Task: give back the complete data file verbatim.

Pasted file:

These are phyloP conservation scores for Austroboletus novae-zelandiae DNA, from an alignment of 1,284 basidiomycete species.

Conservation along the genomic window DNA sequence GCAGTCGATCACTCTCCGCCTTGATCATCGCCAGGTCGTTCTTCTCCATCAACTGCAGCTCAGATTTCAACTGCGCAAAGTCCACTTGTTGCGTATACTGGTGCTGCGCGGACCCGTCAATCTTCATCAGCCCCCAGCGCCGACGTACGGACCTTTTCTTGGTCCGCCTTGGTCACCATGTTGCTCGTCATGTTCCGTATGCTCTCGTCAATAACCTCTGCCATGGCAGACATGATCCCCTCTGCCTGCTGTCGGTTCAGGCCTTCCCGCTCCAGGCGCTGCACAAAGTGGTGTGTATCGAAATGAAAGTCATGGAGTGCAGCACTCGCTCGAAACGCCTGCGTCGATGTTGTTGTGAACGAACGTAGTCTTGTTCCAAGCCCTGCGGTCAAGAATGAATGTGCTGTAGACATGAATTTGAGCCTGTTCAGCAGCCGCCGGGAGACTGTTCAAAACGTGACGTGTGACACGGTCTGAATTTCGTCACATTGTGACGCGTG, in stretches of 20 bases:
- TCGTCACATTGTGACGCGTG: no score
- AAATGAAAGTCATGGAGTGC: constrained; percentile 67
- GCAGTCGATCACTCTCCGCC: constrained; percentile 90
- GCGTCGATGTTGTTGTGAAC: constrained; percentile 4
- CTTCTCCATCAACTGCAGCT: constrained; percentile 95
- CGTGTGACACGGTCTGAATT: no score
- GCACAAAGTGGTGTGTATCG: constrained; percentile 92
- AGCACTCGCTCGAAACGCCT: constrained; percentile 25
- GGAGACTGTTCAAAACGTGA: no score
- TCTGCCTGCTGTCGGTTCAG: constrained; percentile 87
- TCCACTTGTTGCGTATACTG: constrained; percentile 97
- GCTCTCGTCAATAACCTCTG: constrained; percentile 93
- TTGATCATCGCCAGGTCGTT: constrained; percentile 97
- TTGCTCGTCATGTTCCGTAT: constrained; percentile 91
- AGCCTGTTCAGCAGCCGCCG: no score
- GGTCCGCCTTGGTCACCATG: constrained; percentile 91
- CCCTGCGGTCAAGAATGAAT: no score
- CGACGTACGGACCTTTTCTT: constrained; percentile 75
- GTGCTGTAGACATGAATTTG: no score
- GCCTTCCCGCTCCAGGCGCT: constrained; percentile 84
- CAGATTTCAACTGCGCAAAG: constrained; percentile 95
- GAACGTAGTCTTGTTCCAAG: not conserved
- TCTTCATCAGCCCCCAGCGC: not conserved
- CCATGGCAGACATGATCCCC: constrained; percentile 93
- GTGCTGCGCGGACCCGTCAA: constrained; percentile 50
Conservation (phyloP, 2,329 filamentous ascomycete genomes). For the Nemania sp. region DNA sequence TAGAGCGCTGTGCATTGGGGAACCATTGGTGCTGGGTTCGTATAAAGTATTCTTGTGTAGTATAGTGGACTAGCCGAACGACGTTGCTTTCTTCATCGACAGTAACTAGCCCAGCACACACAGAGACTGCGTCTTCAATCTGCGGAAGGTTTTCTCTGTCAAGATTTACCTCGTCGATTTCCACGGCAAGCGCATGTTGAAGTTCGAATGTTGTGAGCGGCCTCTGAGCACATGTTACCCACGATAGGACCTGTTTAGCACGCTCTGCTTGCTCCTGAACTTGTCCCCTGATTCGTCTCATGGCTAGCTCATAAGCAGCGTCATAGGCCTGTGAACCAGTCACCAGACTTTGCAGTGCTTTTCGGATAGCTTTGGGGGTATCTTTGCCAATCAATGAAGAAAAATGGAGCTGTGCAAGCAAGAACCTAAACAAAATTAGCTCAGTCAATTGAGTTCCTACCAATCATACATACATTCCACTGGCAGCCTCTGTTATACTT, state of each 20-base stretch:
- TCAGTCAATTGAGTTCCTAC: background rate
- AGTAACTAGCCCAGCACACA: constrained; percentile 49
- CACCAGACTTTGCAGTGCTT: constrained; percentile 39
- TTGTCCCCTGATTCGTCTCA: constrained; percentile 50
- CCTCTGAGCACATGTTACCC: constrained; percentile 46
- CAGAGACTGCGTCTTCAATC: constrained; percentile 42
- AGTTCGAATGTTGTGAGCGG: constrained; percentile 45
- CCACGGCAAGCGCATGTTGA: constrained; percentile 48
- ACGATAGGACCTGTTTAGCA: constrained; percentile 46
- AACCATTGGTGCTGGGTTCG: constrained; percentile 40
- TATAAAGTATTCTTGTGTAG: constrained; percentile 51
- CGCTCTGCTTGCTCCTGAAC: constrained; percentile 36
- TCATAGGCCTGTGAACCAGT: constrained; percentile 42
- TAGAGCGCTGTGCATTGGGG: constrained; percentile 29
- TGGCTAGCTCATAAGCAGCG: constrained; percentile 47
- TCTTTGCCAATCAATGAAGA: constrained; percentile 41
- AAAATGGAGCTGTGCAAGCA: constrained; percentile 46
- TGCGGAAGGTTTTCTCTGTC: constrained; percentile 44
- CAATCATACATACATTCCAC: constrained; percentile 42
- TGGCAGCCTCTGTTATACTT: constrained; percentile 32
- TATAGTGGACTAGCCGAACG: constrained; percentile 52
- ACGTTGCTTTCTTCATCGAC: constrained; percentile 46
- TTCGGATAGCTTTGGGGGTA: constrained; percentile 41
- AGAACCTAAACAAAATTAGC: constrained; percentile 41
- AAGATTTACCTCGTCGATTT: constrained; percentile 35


These are phyloP conservation scores for Austroboletus novae-zelandiae DNA, from an alignment of 1,284 basidiomycete species.

Conservation along the genomic window DNA sequence GCAGTCGATCACTCTCCGCCTTGATCATCGCCAGGTCGTTCTTCTCCATCAACTGCAGCTCAGATTTCAACTGCGCAAAGTCCACTTGTTGCGTATACTGGTGCTGCGCGGACCCGTCAATCTTCATCAGCCCCCAGCGCCGACGTACGGACCTTTTCTTGGTCCGCCTTGGTCACCATGTTGCTCGTCATGTTCCGTATGCTCTCGTCAATAACCTCTGCCATGGCAGACATGATCCCCTCTGCCTGCTGTCGGTTCAGGCCTTCCCGCTCCAGGCGCTGCACAAAGTGGTGTGTATCGAAATGAAAGTCATGGAGTGCAGCACTCGCTCGAAACGCCTGCGTCGATGTTGTTGTGAACGAACGTAGTCTTGTTCCAAGCCCTGCGGTCAAGAATGAATGTGCTGTAGACATGAATTTGAGCCTGTTCAGCAGCCGCCGGGAGACTGTTCAAAACGTGACGTGTGACACGGTCTGAATTTCGTCACATTGTGACGCGTG, in stretches of 20 bases:
- TCGTCACATTGTGACGCGTG: no score
- AAATGAAAGTCATGGAGTGC: constrained; percentile 67
- GCAGTCGATCACTCTCCGCC: constrained; percentile 90
- GCGTCGATGTTGTTGTGAAC: constrained; percentile 4
- CTTCTCCATCAACTGCAGCT: constrained; percentile 95
- CGTGTGACACGGTCTGAATT: no score
- GCACAAAGTGGTGTGTATCG: constrained; percentile 92
- AGCACTCGCTCGAAACGCCT: constrained; percentile 25
- GGAGACTGTTCAAAACGTGA: no score
- TCTGCCTGCTGTCGGTTCAG: constrained; percentile 87
- TCCACTTGTTGCGTATACTG: constrained; percentile 97
- GCTCTCGTCAATAACCTCTG: constrained; percentile 93
- TTGATCATCGCCAGGTCGTT: constrained; percentile 97
- TTGCTCGTCATGTTCCGTAT: constrained; percentile 91
- AGCCTGTTCAGCAGCCGCCG: no score
- GGTCCGCCTTGGTCACCATG: constrained; percentile 91
- CCCTGCGGTCAAGAATGAAT: no score
- CGACGTACGGACCTTTTCTT: constrained; percentile 75
- GTGCTGTAGACATGAATTTG: no score
- GCCTTCCCGCTCCAGGCGCT: constrained; percentile 84
- CAGATTTCAACTGCGCAAAG: constrained; percentile 95
- GAACGTAGTCTTGTTCCAAG: not conserved
- TCTTCATCAGCCCCCAGCGC: not conserved
- CCATGGCAGACATGATCCCC: constrained; percentile 93
- GTGCTGCGCGGACCCGTCAA: constrained; percentile 50
Conservation (phyloP, 2,329 filamentous ascomycete genomes). For the Nemania sp. region DNA sequence TAGAGCGCTGTGCATTGGGGAACCATTGGTGCTGGGTTCGTATAAAGTATTCTTGTGTAGTATAGTGGACTAGCCGAACGACGTTGCTTTCTTCATCGACAGTAACTAGCCCAGCACACACAGAGACTGCGTCTTCAATCTGCGGAAGGTTTTCTCTGTCAAGATTTACCTCGTCGATTTCCACGGCAAGCGCATGTTGAAGTTCGAATGTTGTGAGCGGCCTCTGAGCACATGTTACCCACGATAGGACCTGTTTAGCACGCTCTGCTTGCTCCTGAACTTGTCCCCTGATTCGTCTCATGGCTAGCTCATAAGCAGCGTCATAGGCCTGTGAACCAGTCACCAGACTTTGCAGTGCTTTTCGGATAGCTTTGGGGGTATCTTTGCCAATCAATGAAGAAAAATGGAGCTGTGCAAGCAAGAACCTAAACAAAATTAGCTCAGTCAATTGAGTTCCTACCAATCATACATACATTCCACTGGCAGCCTCTGTTATACTT, state of each 20-base stretch:
- TCAGTCAATTGAGTTCCTAC: background rate
- AGTAACTAGCCCAGCACACA: constrained; percentile 49
- CACCAGACTTTGCAGTGCTT: constrained; percentile 39
- TTGTCCCCTGATTCGTCTCA: constrained; percentile 50
- CCTCTGAGCACATGTTACCC: constrained; percentile 46
- CAGAGACTGCGTCTTCAATC: constrained; percentile 42
- AGTTCGAATGTTGTGAGCGG: constrained; percentile 45
- CCACGGCAAGCGCATGTTGA: constrained; percentile 48
- ACGATAGGACCTGTTTAGCA: constrained; percentile 46
- AACCATTGGTGCTGGGTTCG: constrained; percentile 40
- TATAAAGTATTCTTGTGTAG: constrained; percentile 51
- CGCTCTGCTTGCTCCTGAAC: constrained; percentile 36
- TCATAGGCCTGTGAACCAGT: constrained; percentile 42
- TAGAGCGCTGTGCATTGGGG: constrained; percentile 29
- TGGCTAGCTCATAAGCAGCG: constrained; percentile 47
- TCTTTGCCAATCAATGAAGA: constrained; percentile 41
- AAAATGGAGCTGTGCAAGCA: constrained; percentile 46
- TGCGGAAGGTTTTCTCTGTC: constrained; percentile 44
- CAATCATACATACATTCCAC: constrained; percentile 42
- TGGCAGCCTCTGTTATACTT: constrained; percentile 32
- TATAGTGGACTAGCCGAACG: constrained; percentile 52
- ACGTTGCTTTCTTCATCGAC: constrained; percentile 46
- TTCGGATAGCTTTGGGGGTA: constrained; percentile 41
- AGAACCTAAACAAAATTAGC: constrained; percentile 41
- AAGATTTACCTCGTCGATTT: constrained; percentile 35